Before I go further, it’s important to point out that I love hiking in Maine. Even through the rain and pain, I appreciated the rugged natural beauty of the state on my thru-hike, and I have spent part of each of the last four summers hiking in it. The Hundred-Mile Wilderness is one of my favorite places in the world, and I intend to continue hiking it as a summer tradition (whenever I’m not on another long trail).

One of the greatest things about hiking in Maine is visiting its glacial ponds. The AT passes by a couple dozen of these ponds, sometimes going so close that hikers walk on the sand at their shores and other times passing out of view of the ponds, which are accessible by short side trails. On warm and sunny days, these ponds, with their silence and stillness, make ideal swimming holes. Lying on their hidden beaches and swimming in their brilliant blue waters evokes a sense of complete solitude, peace, and blessedness. My favorite non-mountainous spot on the AT is on the shore of one of Maine’s ponds.

But, Maine is definitely not all sunshine and rainbows.

The sign at the south end of the Hundred-Mile Wilderness

The sign at the south end of the Hundred-Mile Wilderness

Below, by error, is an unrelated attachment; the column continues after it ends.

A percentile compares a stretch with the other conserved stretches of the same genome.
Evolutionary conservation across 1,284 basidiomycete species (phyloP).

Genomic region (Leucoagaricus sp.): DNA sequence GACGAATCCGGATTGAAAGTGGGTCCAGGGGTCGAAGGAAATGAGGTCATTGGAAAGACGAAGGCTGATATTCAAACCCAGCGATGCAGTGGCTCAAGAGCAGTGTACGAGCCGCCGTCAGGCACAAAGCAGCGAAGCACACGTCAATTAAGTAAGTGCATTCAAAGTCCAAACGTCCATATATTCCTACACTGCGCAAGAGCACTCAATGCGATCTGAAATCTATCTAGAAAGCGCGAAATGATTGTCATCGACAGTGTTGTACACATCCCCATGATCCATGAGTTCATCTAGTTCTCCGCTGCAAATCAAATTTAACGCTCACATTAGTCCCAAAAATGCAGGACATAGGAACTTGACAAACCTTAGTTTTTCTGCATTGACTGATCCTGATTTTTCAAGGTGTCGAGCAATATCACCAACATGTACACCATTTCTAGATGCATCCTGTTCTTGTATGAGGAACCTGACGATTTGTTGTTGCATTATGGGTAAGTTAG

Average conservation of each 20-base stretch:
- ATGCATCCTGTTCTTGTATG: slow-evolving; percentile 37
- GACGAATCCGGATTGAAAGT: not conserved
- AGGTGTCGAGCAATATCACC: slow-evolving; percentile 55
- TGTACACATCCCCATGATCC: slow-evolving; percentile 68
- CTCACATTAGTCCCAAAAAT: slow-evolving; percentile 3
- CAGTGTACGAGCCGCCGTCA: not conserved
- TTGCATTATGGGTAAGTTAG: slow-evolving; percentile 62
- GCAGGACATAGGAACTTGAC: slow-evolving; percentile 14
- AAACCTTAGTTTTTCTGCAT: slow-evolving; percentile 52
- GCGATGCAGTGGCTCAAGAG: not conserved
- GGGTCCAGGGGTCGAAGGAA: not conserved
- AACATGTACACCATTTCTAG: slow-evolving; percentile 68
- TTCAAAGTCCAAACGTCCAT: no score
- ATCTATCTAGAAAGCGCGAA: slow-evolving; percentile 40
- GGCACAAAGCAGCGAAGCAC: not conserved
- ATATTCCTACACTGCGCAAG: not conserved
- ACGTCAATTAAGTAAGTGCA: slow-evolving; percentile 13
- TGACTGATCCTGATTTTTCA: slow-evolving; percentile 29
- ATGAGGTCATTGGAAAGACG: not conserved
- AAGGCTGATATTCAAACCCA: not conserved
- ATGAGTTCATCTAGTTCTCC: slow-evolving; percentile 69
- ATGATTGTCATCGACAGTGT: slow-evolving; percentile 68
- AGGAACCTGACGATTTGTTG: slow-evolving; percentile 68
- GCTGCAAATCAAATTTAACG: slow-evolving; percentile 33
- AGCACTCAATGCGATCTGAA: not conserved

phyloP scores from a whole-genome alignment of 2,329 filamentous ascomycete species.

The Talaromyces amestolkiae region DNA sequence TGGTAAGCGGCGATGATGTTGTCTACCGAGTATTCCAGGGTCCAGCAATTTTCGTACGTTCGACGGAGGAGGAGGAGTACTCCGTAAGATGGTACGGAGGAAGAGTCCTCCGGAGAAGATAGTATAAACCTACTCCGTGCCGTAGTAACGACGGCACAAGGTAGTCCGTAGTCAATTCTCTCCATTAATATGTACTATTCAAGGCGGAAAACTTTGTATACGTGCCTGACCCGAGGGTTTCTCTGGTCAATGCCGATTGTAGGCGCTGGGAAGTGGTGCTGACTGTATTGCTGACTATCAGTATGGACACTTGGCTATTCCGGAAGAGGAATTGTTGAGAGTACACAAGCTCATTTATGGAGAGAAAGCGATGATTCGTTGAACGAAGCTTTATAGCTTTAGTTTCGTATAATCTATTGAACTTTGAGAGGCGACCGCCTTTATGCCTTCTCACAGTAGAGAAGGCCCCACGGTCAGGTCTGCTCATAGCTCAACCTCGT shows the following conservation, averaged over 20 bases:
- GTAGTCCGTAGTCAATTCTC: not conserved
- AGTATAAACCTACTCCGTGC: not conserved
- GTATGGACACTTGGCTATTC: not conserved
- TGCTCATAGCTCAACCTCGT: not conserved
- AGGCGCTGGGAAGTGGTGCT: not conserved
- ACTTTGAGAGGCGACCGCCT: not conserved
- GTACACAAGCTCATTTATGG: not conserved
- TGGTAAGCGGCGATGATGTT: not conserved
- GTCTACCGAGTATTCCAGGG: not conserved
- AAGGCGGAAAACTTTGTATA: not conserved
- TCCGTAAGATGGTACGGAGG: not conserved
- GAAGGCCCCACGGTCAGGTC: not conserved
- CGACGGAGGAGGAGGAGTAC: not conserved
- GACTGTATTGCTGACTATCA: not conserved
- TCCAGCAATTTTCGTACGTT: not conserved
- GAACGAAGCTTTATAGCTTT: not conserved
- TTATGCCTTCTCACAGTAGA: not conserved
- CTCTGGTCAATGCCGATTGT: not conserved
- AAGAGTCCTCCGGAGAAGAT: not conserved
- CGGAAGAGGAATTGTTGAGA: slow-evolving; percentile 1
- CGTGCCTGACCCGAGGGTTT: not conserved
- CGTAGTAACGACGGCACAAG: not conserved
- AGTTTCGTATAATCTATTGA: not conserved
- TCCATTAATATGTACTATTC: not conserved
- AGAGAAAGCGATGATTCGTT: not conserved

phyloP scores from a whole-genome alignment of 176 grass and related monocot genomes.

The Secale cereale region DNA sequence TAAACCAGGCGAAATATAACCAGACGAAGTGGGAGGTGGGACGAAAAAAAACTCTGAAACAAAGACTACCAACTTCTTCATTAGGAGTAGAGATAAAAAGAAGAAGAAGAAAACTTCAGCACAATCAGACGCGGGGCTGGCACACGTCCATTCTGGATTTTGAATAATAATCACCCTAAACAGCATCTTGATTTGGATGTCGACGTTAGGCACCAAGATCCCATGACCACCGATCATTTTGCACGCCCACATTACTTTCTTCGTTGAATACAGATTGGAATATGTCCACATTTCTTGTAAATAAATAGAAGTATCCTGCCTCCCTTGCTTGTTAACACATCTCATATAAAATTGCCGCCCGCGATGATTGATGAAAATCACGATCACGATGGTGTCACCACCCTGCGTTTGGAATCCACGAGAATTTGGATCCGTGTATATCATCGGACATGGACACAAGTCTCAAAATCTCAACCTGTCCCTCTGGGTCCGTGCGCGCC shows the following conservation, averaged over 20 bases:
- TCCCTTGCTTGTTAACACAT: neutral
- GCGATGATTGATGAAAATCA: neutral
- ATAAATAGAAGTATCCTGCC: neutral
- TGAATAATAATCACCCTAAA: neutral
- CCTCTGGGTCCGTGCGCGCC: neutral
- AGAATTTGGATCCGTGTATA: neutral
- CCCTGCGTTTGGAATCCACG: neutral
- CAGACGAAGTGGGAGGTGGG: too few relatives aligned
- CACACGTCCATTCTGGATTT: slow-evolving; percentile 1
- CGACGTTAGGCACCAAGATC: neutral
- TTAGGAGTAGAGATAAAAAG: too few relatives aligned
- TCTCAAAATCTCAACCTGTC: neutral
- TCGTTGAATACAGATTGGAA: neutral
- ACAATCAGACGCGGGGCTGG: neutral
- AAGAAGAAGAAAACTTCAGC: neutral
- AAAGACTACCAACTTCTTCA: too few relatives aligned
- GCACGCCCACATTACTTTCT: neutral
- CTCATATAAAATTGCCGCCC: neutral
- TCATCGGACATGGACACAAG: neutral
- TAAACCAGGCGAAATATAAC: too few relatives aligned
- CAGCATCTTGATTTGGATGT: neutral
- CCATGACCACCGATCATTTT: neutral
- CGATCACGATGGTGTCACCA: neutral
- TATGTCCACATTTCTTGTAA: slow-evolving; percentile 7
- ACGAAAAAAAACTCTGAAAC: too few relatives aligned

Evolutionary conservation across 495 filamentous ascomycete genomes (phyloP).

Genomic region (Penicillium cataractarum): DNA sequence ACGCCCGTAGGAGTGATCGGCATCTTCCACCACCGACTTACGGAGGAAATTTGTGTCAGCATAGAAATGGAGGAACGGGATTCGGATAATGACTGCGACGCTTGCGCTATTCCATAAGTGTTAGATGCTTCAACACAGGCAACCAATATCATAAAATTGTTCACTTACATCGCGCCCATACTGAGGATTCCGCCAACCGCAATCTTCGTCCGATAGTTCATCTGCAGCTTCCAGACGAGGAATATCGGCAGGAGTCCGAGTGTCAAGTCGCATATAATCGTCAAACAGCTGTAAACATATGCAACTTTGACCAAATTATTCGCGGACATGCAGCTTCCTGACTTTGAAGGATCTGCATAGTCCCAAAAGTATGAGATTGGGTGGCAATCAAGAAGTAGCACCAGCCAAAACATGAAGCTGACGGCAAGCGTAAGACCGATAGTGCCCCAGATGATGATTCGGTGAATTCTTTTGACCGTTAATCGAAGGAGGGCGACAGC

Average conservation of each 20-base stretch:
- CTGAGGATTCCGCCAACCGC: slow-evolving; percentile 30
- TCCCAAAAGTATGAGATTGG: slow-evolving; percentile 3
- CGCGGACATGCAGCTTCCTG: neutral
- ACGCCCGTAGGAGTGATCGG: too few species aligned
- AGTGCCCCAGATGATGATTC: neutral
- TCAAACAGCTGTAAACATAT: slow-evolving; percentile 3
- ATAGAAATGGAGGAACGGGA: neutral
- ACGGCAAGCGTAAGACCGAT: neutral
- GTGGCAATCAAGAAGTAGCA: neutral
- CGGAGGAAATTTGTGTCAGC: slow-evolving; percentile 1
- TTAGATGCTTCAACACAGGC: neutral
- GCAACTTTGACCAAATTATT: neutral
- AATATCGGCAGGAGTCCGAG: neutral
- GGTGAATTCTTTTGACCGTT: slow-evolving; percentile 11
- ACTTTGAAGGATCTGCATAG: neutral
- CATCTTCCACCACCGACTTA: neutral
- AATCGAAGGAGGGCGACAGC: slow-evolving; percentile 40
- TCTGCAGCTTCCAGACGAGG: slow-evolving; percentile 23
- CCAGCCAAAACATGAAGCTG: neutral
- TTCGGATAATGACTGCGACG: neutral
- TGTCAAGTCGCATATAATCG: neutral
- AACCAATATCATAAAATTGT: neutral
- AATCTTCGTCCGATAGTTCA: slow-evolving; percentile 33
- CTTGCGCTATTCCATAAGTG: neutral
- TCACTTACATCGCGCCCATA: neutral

In that state, the Appalachian Trail crosses numerous large streams and rivers. Before you say it, I know, they’re nothing like the swollen streams from Sierra snowmelt, but they can still be dramatic.

The first time I walked through the Hundred-Mile Wilderness (which wasn’t in 2012 because of my broken foot), it had been a very rainy summer. Before entering that famous stretch of trail, I’d spent a sunny afternoon resupplying and talking on the phone at Greenville and had just climbed into the SUV in which I was hitching back to the trail when the skies opened up.

I walked up to the “Welcome to the Hundred-Mile Wilderness — Prepare to die” sign in a deluge. Having waited two years to see that sign, I instantly got choked up at the sight of it, but my tears were indistinguishable from the raindrops coursing down my face. I snapped a picture of the sign with my waterproof camera and entered the Wilderness.

A soggy trail in Maine

A soggy trail in Maine

After wading down the trail for three miles, I spotted the shelter where I intended to camp. There was one problem: The shelter was on the other side of a ravine, through which was gushing a very narrow, whitewater stream.

I stuck one of my trekking poles into the water, working to push it down rather than letting the water force it sideways. The ravine was rocky and clogged with logs and branches; I was worried that I’d get my ankle wedged under debris as I tried to cross it. I considered camping on the south side of the little ravine, but the allure of being under the roof of the shelter in the deluge was too great. Acknowledging that I had the attention of a boy who was camping with his dad at the shelter and would take notice if I was washed away by the surging stream, I stepped into the water, which flowed around my waist, and climbed onto the opposite bank.